Yet, the public sharing and appreciation of these pithy phrases is also very similar to the early modern popularity of the epigram as a form.  James Doelman notes that ‘what is striking about the Renaissance epigram is the way in which it spilled over social and intellectual boundaries, managing to be both a highly self-conscious form in imitation of the classics, and a vernacular, popular form that circulated among the widest public’ (‘Circulation of the Late Elizabethan and Early Stuart Epigram’, Renaissance and Reformation xxix I 2005, 60). Appreciating cultural icons such as Shakespeare and Wilde, the Twitter epigram nods towards literary heritage at the same time as it shares it with the public of cyberspace.  As any follower of @Joey7Barton will appreciate, there is something wonderful about imparting Nietzschean aphorisms to over a million fans while exchanging banter with Robbie Fowler about the Thai Premier League.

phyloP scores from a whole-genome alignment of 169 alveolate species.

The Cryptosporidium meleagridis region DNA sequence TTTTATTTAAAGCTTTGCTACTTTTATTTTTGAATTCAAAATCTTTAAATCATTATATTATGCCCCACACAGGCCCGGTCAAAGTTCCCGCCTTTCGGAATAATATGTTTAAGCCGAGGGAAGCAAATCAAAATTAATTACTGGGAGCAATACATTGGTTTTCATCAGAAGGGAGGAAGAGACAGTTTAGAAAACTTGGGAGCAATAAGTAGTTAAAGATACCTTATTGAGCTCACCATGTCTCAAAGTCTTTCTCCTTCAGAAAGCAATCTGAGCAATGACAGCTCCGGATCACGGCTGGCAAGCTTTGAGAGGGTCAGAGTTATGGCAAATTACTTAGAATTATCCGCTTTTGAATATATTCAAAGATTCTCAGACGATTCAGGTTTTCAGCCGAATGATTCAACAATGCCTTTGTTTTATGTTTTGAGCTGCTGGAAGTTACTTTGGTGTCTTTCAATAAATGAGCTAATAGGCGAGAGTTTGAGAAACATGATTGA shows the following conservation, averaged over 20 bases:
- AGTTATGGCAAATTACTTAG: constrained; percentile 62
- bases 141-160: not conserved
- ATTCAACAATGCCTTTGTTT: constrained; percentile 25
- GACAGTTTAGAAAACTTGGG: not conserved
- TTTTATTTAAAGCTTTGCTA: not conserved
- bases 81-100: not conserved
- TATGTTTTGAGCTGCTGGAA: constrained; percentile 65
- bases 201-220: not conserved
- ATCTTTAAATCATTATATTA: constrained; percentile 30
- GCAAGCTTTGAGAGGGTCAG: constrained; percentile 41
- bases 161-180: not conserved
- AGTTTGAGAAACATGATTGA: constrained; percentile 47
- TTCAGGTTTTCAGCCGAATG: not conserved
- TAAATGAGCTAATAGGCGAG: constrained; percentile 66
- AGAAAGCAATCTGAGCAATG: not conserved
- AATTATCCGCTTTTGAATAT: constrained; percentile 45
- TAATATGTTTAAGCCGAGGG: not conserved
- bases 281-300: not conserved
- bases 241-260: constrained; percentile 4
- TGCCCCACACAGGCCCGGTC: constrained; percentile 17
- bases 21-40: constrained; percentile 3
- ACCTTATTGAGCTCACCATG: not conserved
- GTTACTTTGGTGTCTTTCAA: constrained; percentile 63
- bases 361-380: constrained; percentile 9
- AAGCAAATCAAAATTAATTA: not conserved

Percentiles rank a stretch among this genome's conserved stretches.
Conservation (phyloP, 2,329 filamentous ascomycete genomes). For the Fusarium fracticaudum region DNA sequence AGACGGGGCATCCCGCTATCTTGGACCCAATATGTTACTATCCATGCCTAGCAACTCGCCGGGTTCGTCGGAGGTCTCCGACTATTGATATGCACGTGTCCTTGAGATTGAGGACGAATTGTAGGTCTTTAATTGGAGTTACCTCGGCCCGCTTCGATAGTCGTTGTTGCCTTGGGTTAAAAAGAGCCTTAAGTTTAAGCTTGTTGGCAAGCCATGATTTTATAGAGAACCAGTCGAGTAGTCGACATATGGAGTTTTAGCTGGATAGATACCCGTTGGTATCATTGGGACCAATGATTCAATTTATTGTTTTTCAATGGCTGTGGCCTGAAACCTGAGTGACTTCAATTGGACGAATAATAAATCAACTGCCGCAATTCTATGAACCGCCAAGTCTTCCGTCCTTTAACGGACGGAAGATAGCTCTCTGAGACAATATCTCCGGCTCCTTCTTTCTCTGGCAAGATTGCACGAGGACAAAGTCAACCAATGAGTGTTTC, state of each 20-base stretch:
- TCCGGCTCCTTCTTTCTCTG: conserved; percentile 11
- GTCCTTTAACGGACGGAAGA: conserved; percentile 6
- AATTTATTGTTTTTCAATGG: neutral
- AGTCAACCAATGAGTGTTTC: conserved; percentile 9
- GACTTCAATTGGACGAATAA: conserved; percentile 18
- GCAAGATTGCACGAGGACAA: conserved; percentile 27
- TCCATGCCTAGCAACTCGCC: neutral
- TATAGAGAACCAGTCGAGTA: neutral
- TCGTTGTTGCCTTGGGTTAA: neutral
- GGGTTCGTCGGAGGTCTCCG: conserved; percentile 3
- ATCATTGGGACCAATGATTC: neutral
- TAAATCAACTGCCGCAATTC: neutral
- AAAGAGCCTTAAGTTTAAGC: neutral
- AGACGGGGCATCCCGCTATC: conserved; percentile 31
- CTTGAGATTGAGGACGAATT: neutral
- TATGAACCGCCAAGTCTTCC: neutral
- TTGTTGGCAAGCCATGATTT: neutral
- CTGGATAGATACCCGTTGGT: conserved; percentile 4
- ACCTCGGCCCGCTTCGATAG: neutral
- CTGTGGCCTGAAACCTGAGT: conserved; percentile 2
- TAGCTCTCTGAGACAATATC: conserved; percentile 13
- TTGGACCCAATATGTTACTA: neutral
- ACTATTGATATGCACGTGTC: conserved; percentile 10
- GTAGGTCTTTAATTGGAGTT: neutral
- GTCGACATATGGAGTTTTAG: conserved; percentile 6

Self-conscious dialogues with literary history on Twitter certainly echo the appropriation of and play with the epigram in early modern England.  Where dramatists such as Thomas Middleton and John Webster employ sententious epigrams – visually marked by italicised couplets – in the most inappropriate of situations, famous epigrammatists like John Heywood turn the epigram into poetic form.  In 1546 Heywood wrote the first English language collection of proverbs, A dialogue conteinyng the nomber in effect of all the prouerbues in the englishe tongue, in which versified proverbs and epigrams are placed in appropriate contextual dialogue: ‘He that will not whan he maie / Whan he woulde, he shall have naie’ (1546 ed., A3v).

The numerous accounts imitating and parodying famous authors illustrate the way Twitter-ers ‘self-consciously’ use the epigram as a means of dialogue – with past and present.  The play with Shakespearean characters, for instance, amusingly experiments with the idea of his ‘quotability’.  Though both are now dead accounts (fittingly), the witty exchanges between Mercutio (@mercuteio) and Tybalt (@Tybalt_Cap) act out the world of Romeo and Juliet through hilariously updated lines: ‘May both your families rot in hell! Fuck #teammontague from now on its only #teammercutio’.  Limited to 140 characters per speech, the tweets of these famous stage-names become a sort of epigrammatic digital drama that is in equal parts irreverent towards and appreciative of Shakespeare.